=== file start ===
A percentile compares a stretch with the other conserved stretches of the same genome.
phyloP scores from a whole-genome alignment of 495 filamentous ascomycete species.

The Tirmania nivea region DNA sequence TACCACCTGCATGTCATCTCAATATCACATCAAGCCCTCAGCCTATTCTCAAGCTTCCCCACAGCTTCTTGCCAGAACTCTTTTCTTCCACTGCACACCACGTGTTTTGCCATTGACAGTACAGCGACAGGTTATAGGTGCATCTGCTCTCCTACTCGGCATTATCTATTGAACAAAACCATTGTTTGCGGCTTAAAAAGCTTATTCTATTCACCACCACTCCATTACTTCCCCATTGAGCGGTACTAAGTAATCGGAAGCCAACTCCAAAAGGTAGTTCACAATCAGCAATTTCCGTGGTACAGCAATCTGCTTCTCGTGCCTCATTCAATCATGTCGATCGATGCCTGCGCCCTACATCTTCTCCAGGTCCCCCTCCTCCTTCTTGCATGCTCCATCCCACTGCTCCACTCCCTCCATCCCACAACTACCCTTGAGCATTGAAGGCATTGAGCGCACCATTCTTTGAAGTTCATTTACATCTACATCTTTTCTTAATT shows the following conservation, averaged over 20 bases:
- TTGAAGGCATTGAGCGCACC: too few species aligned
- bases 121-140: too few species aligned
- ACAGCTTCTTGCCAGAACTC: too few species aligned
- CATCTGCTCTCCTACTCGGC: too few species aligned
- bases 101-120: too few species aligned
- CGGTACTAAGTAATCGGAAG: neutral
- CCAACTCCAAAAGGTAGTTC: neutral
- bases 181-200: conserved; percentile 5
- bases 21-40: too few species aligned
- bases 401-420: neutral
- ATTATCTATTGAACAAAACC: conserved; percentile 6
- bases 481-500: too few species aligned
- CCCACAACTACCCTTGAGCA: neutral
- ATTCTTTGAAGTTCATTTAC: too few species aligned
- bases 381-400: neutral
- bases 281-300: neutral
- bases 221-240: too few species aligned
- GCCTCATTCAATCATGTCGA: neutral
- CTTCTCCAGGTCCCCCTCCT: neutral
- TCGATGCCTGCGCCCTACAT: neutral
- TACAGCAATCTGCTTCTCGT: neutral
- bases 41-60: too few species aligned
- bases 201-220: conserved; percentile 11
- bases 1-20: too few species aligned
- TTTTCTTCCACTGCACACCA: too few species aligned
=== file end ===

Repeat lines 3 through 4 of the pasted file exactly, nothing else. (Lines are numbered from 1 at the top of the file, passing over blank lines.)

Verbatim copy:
The Tirmania nivea region DNA sequence TACCACCTGCATGTCATCTCAATATCACATCAAGCCCTCAGCCTATTCTCAAGCTTCCCCACAGCTTCTTGCCAGAACTCTTTTCTTCCACTGCACACCACGTGTTTTGCCATTGACAGTACAGCGACAGGTTATAGGTGCATCTGCTCTCCTACTCGGCATTATCTATTGAACAAAACCATTGTTTGCGGCTTAAAAAGCTTATTCTATTCACCACCACTCCATTACTTCCCCATTGAGCGGTACTAAGTAATCGGAAGCCAACTCCAAAAGGTAGTTCACAATCAGCAATTTCCGTGGTACAGCAATCTGCTTCTCGTGCCTCATTCAATCATGTCGATCGATGCCTGCGCCCTACATCTTCTCCAGGTCCCCCTCCTCCTTCTTGCATGCTCCATCCCACTGCTCCACTCCCTCCATCCCACAACTACCCTTGAGCATTGAAGGCATTGAGCGCACCATTCTTTGAAGTTCATTTACATCTACATCTTTTCTTAATT shows the following conservation, averaged over 20 bases:
- TTGAAGGCATTGAGCGCACC: too few species aligned